Planck's smallest unit of motion

Blog 20151007 Planck's smallest unit of motion

Bill Westmiller writes:

GB: "... aethereal collisions are the “smallest unit of motion.” ..."

BW: If there is an infinite reduction in aether-1, -2, ad infinitum, then there is no  "smallest unit" to move. I suppose you could have discrete "levels" of  motion at each nominal size of aether particles, but my point is that your  assertion of a smallest unit of mass or motion is NOT consistent with infinity.

[GB: You are right that, according to the Eighth Assumption of Science, infinity (The universe is infinite, both in the microcosmic and macrocosmic directions), there really can be no “smallest unit of motion,” just as there can be no “smallest particle” or “finite particle.” Of course, Planck was only dealing with the smallest detectable motions, which we assume to be aether-1 collisions with ordinary matter. The constituents of aether-1 particles must be aether-2 particles, which we probably will never be able to detect. We need to hypothesize this infinite regression because, in Infinite Universe Theory, matter always comes from other matter. Unlike the regressive physicists, we do not hypothesize that matter can be formed from “nothing” or from magical “quantum fluctuations” or “virtual particles.”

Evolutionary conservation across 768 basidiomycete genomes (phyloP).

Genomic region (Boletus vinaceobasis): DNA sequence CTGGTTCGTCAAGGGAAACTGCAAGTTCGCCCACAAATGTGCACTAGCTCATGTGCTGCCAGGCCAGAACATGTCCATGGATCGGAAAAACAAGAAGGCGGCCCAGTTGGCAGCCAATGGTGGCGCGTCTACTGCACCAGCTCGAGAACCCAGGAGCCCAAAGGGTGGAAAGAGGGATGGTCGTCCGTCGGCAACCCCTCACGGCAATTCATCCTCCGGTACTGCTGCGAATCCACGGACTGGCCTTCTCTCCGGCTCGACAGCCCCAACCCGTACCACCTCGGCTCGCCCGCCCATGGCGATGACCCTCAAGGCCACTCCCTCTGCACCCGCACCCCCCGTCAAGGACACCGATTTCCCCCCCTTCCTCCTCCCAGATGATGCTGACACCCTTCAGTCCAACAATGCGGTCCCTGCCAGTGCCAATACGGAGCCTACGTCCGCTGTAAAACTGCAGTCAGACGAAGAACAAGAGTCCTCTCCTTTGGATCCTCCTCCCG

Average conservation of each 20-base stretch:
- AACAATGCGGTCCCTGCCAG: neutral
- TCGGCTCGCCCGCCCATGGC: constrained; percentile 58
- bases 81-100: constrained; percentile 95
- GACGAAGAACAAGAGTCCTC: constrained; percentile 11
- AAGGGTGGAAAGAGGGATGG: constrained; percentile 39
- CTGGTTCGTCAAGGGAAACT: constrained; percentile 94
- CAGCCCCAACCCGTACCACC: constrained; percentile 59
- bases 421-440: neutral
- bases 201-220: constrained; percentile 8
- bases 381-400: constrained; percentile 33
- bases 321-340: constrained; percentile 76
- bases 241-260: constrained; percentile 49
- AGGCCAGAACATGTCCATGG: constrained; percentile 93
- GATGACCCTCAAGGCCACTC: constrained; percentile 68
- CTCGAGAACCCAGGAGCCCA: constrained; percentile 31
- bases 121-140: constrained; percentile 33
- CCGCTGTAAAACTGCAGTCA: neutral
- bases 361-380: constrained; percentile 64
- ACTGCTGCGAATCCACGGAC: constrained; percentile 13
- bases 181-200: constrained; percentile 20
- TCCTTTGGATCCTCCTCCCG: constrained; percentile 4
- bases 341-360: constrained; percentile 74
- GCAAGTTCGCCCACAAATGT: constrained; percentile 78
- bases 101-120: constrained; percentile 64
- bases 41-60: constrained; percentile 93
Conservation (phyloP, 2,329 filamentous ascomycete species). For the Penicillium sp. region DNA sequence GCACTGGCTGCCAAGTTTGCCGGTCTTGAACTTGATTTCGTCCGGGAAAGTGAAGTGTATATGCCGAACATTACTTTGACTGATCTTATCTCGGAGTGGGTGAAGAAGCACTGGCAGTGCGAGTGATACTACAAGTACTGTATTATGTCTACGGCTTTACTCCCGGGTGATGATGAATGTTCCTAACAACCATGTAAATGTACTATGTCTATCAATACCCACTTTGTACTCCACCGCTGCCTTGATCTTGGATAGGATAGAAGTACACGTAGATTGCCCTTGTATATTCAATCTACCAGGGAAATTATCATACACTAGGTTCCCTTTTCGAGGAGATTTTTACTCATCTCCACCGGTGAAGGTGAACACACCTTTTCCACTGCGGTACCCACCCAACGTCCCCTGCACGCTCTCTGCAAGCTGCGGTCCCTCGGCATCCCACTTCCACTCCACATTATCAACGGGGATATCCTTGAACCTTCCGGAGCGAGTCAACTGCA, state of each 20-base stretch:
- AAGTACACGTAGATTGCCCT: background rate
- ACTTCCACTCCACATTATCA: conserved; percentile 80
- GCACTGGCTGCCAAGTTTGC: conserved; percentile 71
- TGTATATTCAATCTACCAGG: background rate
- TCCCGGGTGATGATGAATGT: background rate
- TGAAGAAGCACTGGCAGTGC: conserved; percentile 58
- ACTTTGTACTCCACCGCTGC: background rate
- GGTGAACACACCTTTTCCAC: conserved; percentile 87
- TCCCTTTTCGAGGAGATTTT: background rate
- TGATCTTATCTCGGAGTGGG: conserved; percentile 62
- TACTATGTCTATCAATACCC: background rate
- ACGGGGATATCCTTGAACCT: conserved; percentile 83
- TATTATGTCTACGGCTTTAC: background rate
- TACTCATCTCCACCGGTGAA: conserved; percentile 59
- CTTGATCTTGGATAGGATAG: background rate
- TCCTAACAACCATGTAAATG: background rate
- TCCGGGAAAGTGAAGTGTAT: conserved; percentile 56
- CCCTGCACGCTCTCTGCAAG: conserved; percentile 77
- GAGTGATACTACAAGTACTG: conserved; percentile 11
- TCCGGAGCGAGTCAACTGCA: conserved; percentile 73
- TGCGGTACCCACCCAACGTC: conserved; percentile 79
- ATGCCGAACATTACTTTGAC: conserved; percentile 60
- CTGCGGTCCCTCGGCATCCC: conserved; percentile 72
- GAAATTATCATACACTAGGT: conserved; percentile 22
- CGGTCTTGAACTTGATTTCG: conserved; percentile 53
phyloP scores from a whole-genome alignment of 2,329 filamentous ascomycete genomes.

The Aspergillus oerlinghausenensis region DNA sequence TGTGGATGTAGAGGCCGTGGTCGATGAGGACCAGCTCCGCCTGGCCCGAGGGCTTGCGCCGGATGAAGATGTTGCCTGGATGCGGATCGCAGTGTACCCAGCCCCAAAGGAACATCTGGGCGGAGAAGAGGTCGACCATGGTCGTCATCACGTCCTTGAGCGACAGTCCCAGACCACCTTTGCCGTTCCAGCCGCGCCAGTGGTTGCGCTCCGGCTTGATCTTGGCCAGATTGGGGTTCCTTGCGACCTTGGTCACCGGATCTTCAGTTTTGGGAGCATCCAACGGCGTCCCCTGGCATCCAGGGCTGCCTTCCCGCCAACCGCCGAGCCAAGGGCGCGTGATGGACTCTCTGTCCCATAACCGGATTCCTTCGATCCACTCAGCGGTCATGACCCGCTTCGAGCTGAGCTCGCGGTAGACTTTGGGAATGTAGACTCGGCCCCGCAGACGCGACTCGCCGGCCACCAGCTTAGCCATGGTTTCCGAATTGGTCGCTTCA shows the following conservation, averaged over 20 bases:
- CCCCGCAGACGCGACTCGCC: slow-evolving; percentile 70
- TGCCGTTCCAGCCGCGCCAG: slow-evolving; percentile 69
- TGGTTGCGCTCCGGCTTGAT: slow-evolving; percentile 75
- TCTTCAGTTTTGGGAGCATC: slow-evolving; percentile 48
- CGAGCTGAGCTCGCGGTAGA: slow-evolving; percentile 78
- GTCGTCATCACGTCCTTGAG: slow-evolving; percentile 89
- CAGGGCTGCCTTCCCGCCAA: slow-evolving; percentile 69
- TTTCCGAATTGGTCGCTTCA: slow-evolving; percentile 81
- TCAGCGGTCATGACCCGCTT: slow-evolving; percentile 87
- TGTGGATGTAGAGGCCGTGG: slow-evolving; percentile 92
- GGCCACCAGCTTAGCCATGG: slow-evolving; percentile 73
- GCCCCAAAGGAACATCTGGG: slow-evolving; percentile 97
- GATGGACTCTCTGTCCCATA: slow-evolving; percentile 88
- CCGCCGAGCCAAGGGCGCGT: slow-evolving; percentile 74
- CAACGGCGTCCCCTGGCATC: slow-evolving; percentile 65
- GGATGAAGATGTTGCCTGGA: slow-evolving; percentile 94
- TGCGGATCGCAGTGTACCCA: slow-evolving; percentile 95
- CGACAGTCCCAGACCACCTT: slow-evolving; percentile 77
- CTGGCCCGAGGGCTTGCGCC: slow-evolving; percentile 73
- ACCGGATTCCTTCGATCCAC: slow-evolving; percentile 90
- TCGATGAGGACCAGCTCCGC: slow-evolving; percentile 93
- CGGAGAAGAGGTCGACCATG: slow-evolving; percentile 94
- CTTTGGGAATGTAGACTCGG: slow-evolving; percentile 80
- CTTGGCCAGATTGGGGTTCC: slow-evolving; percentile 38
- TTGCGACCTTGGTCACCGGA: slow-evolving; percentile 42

Planck and others assumed that these “smallest detectable units of motion” were produced by photons. But photons do not exist, just like “soundons” do not exist. Light, like sound, is wave motion in a medium consisting of particles undergoing random motions. Also, motion does not have mass. That is why Einstein’s imaginary photon had to be massless. I suggest that the collisions responsible for the photoelectric effect are aethereal collisions. An advantage of this view is that, by using Planck’s constant, one can calculate the properties of what we presume to be the aether particle (e.g., m = 10-48 g, etc.).]

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